THERE may have been swimmers who returned home from Birmingham 2022 with a larger medal haul than Katie Shanahan, but few came out of the Games with their reputation enhanced quite as significantly as the teenager.
Shanahan went into Birmingham 2022 as one of the babies of the team; at only 18 years old and making her Commonwealth Games debut, there were few expectations on her shoulders. She was, most observers thought, in Birmingham primarily for experience.
However, as early as day one of the Games, Shanahan announced her arrival on the international scene.
A surprise bronze medal in the 400m individual medley was a dream start to the meet for Shanahan but she wasn’t done there; a second bronze medal came in the 200m backstroke three days later to cement her status as Scotland’s “next big thing” in the pool.
Already, several comparisons have been made between the teenager and her long-time role model, Hannah Miley, and Shanahan admits getting used to her newly-acquired status has been somewhat surreal.
But the Glaswegian is refusing to get carried away and instead, is doing what she can to block out talk of quite how far she can go.
“It’s a compliment that people are talking about me in the way they are,” she says.
“But I try not to think about it all too much.
“Being compared to someone like Hannah Miley is amazing but I don’t want to think about any of that because it does just end up being an extra pressure.
“I’m trying to just focus on keeping swimming well as I go into next year and then obviously into 2024 when it’s the Olympics.
“Hannah messaged me a few times and I spoke to her in person in Birmingham too. It’s amazing – I was so inspired by her when I was growing up so it’s great to speak to her and know she’s supporting us.”
Shanahan has long been touted as one of the up-and-coming talents of Scottish swimming; six medals at the European Youth Olympic festival in 2019 was swiftly followed by six medals, including two titles, at the European Junior Championships in 2021 and highlighted just how talented she is.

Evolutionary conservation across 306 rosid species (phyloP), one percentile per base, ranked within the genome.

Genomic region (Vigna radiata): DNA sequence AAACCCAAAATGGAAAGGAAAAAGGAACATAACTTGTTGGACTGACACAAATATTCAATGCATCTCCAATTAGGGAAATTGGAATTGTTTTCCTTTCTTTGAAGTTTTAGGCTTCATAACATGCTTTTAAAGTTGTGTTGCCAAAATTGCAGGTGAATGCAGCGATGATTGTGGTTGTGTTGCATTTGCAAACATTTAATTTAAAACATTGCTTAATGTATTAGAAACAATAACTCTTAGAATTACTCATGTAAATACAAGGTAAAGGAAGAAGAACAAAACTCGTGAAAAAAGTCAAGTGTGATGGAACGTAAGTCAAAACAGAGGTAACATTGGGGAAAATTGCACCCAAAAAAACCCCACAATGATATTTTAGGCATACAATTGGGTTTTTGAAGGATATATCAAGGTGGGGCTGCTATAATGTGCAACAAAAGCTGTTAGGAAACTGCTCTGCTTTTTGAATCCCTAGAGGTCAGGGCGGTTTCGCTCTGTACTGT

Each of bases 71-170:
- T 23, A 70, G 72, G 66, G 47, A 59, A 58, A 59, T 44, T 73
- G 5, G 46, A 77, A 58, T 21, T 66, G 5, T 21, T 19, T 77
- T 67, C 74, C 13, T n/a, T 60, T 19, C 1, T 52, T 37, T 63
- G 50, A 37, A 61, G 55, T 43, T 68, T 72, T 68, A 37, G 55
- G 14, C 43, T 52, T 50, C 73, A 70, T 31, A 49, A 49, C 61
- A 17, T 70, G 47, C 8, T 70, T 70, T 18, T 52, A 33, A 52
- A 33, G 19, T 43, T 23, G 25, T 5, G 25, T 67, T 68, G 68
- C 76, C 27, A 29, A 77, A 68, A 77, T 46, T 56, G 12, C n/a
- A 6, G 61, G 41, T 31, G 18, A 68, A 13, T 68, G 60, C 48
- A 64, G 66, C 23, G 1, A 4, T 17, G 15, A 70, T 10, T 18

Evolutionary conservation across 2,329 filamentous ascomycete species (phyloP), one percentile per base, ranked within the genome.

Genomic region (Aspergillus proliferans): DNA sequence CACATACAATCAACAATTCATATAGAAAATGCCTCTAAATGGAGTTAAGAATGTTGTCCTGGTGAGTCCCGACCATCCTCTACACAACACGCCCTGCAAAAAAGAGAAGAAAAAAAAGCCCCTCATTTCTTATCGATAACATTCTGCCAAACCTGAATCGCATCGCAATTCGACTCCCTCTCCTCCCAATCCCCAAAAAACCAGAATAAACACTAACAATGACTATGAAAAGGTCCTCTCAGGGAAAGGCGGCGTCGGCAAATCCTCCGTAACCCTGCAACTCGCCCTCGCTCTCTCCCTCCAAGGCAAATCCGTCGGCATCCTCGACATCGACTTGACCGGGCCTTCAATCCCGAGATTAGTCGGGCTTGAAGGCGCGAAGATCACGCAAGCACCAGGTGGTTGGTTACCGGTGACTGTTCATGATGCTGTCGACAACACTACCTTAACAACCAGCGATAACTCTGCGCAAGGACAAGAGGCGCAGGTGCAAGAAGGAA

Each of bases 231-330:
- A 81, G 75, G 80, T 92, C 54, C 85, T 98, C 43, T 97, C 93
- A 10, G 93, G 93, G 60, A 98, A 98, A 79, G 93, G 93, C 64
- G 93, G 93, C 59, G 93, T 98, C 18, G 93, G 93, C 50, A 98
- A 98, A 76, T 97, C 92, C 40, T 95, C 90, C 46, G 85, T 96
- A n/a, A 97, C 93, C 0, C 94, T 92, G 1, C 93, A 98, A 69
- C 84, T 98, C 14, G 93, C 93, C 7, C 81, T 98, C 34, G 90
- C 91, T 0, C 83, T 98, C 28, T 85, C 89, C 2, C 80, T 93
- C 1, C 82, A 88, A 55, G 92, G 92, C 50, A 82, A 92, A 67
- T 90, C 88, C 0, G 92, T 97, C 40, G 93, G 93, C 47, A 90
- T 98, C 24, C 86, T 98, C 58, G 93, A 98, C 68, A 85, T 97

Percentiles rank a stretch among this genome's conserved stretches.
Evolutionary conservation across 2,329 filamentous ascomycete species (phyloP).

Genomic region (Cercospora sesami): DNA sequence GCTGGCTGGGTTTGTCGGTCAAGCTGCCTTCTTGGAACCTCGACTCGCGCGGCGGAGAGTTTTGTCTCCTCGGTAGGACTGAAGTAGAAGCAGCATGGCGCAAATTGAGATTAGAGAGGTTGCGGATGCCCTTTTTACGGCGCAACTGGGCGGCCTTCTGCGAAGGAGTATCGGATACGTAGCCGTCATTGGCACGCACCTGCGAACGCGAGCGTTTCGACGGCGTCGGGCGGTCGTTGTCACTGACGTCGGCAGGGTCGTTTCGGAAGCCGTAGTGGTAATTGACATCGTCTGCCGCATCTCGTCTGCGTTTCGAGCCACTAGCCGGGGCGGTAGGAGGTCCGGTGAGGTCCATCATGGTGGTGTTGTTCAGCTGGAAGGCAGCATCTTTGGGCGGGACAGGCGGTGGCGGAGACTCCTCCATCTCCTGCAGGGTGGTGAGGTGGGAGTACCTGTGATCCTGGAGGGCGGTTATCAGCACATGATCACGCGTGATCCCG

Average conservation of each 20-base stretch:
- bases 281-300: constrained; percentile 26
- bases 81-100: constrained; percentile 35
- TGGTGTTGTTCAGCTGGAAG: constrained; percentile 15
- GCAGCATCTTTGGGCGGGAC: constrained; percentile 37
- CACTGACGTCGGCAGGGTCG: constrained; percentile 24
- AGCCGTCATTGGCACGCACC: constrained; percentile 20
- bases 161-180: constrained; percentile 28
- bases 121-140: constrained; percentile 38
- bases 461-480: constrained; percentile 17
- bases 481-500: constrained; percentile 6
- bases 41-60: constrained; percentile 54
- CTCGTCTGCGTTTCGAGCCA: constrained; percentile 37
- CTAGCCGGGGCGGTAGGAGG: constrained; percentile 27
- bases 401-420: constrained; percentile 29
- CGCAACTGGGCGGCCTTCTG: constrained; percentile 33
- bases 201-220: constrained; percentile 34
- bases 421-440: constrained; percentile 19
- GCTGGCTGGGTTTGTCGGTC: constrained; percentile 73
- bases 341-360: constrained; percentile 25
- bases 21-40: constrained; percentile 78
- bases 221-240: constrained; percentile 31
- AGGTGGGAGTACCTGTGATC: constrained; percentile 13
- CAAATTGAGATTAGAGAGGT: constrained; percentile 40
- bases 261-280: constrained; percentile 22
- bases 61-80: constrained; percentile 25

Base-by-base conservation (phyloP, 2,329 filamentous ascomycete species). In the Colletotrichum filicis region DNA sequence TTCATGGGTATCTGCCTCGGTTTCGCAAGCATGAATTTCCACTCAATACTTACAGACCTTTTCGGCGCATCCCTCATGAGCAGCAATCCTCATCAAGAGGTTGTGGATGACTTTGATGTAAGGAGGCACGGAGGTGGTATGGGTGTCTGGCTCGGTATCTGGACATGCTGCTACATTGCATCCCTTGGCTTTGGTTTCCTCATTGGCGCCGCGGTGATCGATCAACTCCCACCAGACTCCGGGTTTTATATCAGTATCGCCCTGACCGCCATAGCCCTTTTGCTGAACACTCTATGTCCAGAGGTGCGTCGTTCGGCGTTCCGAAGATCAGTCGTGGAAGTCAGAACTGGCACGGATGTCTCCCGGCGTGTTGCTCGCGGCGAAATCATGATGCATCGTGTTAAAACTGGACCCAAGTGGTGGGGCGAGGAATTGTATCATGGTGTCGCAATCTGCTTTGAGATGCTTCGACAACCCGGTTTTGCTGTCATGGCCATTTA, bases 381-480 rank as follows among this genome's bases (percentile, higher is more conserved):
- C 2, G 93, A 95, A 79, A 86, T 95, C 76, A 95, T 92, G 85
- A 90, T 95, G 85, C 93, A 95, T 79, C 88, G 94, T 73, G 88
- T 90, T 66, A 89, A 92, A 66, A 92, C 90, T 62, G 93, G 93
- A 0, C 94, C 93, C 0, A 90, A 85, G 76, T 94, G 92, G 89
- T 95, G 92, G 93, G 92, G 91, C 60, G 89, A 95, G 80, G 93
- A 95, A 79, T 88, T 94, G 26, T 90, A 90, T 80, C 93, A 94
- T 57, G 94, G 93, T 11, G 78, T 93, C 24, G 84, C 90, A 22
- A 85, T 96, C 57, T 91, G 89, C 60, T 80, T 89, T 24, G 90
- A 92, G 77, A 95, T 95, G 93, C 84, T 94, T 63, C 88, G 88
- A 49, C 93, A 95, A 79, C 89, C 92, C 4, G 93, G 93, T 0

The transition from the junior ranks to senior is notoriously tricky but Shanahan has navigated it flawlessly all season.
GB selection for the World Short-course Championships came at the end of last year, as did participation in the ISL, which gave her valuable experience swimming against the best in the world.
However, even the most optimistic of supporters failed to predict the teenager would be on the podium in Birmingham and Shanahan herself admits her medal-winning swims were beyond her wildest dreams.
“It still doesn’t feel real – I think I’m still processing it,” she says of her success at Birmingham 2022.
“I’m really proud of myself though – this season hasn’t panned out exactly how I wanted it to because I’ve had a few injuries so to come back from that is just amazing.
“I didn’t expect two medals at all. I hoped to make a few finals, get a few PBs and just get some experience so it was pretty incredible how it all turned out.
“The momentum I got on the first day carried me on through the rest of the week so I actually think doing well so early on helped a lot.”
Shanahan had no time to celebrate though; almost immediately, she turned her attention to the European Championships, which begin in Rome on Thursday, with four Scottish swimmers amongst the GB contingent.
She will contest the 200m and 400m individual medley and the 200m backstroke, although she admits that despite her success in Birmingham, she refuses to let herself think of more medals this week.
“The quick turnaround is pretty mad,” she says.
“I think how well I did in Birmingham will really help me because it gives me a lot of confidence going in to the Europeans but I’m just focusing on what’s ahead rather than anything that happened at Commies.
“I don’t have any huge expectations – I just want to go in and have fun.
“I don’t want to put any pressure on myself, even with what I did at Commies, so if I can make some finals and just gain some more experience then it’ll be a success.”
On her return from Rome, Shanahan will get ready to move onto the next chapter of her swimming career as she begins studying at Stirling University and joins the world-class training group there.
And with the Paris Olympics now less than two years away, Shanahan knows she has little time to waste, despite her fledgling age.
“This season has been great and so I can go back into training knowing I am good enough to be making these Championships and doing well,” she says.
“I’m really looking forward to getting started at Stirling and to be alongside the likes of Duncan Scott. It’s a real world-class environment and so hopefully I can keep up this momentum and move on again.”